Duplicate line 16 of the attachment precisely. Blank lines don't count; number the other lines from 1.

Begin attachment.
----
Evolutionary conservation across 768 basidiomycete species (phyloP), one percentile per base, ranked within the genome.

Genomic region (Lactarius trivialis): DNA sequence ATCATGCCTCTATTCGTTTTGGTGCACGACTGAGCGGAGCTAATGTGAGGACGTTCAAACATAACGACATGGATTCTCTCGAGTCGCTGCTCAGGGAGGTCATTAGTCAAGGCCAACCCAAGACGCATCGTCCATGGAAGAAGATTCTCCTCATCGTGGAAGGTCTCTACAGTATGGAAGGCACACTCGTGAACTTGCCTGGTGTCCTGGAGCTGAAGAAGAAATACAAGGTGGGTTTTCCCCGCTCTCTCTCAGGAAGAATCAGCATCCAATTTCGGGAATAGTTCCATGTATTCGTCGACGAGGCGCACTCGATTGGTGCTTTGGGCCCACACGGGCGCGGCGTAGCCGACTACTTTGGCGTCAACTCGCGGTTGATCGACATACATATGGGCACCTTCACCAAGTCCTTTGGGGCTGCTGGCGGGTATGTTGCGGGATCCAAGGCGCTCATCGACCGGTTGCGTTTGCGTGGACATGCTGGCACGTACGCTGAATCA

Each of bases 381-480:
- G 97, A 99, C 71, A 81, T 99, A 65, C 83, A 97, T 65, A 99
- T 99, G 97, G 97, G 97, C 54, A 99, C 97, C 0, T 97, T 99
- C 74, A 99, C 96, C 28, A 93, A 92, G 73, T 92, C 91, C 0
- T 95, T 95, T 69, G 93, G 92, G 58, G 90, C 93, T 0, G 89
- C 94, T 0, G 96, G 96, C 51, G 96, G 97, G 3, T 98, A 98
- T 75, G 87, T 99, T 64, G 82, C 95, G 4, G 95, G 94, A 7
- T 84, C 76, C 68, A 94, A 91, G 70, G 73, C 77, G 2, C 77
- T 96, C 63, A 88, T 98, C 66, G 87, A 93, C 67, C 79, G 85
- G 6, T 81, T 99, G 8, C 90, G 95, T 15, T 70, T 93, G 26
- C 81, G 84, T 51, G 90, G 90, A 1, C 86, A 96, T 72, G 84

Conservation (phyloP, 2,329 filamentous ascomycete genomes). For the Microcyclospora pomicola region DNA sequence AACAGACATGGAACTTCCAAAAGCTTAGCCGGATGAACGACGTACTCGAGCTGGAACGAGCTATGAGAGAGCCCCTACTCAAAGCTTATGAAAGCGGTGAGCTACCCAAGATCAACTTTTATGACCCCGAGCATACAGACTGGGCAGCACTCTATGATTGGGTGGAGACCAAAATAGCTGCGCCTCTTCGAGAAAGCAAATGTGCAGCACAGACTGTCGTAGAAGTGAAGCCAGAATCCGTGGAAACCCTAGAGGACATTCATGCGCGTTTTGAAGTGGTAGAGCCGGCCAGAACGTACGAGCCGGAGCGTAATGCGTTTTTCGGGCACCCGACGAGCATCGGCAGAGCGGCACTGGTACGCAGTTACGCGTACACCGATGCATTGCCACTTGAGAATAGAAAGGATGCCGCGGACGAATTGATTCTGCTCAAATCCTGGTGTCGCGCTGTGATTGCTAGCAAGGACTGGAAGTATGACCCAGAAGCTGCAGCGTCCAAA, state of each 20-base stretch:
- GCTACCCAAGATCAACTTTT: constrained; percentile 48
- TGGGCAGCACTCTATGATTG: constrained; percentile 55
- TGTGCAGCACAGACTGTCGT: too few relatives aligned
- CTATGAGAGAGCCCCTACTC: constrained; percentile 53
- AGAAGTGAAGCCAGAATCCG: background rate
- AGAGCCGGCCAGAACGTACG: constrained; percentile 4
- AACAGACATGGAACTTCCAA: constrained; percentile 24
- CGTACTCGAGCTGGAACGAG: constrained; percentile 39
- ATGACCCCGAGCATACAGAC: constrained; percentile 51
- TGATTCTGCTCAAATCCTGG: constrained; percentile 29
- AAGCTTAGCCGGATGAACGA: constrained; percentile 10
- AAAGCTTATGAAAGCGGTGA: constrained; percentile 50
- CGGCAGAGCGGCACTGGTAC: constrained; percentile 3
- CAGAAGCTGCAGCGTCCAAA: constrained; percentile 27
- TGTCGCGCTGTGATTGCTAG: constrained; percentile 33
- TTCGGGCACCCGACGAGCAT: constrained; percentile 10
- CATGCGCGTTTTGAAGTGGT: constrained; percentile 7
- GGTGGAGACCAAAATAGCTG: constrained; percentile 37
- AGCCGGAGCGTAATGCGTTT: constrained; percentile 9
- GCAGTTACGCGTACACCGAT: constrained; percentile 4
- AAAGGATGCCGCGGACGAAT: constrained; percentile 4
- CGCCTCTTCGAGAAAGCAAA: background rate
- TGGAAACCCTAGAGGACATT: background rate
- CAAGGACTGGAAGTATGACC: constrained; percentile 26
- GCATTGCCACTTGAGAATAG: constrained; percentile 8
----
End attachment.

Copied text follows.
- TGGGCAGCACTCTATGATTG: constrained; percentile 55